Top 10 Summertime Hazards to Consider in Dementia Care

By Pamela Atwood, MA, CDP, CLL, Director of Dementia Care Services, Hebrew Health Care

1. Keep your car doors locked. A confused person climbing into your car on a hot/humid day presents more risk than wandering in a snowstorm.

2. Avoid too much sun. People with dementia may not be able to express pain or discomfort. Limit how much time they spend outside in the heat or sitting in direct sun. Also remember sunscreen, a hat, sunglasses, and light clothing.

3. Ensure adequate hydration. Older adults often limit fluids to avoid multiple trips to the bathroom at night. Push fluids especially in the summer. Provide non-alcoholic beer and other drinks.

4. Keep an eye on pets. Anticipate that people with progressive dementia will have a harder time keeping pets healthy. Remember our furry friends need cool air and water too.

5. Watch out for slippery floors. As kids come in from the pool, wet suits may create a slip-hazard; falls are catastrophic for people with dementia who may not relearn to walk after a fracture.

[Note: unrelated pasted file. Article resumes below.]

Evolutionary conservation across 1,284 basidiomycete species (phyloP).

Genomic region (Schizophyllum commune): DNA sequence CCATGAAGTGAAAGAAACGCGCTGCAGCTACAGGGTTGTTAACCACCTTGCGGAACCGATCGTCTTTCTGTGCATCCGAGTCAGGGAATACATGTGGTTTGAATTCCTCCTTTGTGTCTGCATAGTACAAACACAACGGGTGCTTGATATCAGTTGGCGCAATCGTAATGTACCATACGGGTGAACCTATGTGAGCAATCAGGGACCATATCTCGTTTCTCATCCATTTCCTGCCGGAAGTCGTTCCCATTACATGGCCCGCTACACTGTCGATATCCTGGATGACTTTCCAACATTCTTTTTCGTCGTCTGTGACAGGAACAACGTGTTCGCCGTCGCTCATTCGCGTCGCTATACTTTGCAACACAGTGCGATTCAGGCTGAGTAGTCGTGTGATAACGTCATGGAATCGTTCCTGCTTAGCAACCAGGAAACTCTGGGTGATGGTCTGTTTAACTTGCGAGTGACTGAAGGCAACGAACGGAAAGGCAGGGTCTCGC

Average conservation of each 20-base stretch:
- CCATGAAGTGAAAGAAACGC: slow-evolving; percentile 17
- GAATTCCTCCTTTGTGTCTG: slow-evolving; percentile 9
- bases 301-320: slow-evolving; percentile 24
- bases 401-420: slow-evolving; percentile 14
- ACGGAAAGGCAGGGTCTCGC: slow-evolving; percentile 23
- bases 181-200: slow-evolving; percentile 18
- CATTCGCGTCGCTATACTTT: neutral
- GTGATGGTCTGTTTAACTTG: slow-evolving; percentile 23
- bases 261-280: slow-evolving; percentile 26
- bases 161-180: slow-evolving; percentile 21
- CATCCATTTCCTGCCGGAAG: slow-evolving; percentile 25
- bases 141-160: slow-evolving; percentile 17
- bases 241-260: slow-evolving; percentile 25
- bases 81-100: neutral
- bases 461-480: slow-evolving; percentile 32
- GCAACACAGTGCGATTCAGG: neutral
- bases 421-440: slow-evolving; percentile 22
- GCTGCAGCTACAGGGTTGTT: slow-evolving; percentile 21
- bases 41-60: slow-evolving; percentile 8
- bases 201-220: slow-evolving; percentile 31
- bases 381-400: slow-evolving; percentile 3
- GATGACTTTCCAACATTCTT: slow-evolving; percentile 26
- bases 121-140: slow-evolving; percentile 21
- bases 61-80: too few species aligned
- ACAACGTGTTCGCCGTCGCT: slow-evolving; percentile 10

6. Time for driving retirement? Many people are reluctant to drive in winter weather. With the summer, they may be returning (unsafely) to the road. Knowing how to operate a vehicle does NOT equate safe driving. Call us at 860-920-1810 for information on how to have these difficult conversations.

7. Think of gun safety. As the long winter leaves us, more people are going outside and enjoying their favorite hobbies. Guns and Alzheimer’s are a dangerous combination – 40% of Veterans with mild dementia have loaded guns in their homes according to the VA. Disable guns, remove them or at least secure the ammo.

8. Medication mix-ups. If you utilize professional help, summer vacations often mean replacement staff. Avoid problems with medications, and other care needs, by keeping clear, easily read, and up-to-date lists of medications, allergies, and routines.

9. Getting lost. We all enjoy a nice walk on a cool summer night. Ensure safety by investigating alert programs or GPS devices – call us at 860-920-1810 for our recommendations. If going on outings or to a game, have a buddy so no one walks around alone.

10. Avoid overstimulation. This time of year is when we all love family picnics, parties, BBQs or just going to a park. Too much noise, too many people, too much to think about can increase restlessness and anxiety in people with dementia. Visit www.agingcareacademy.org for caregiver tips and suggestions.

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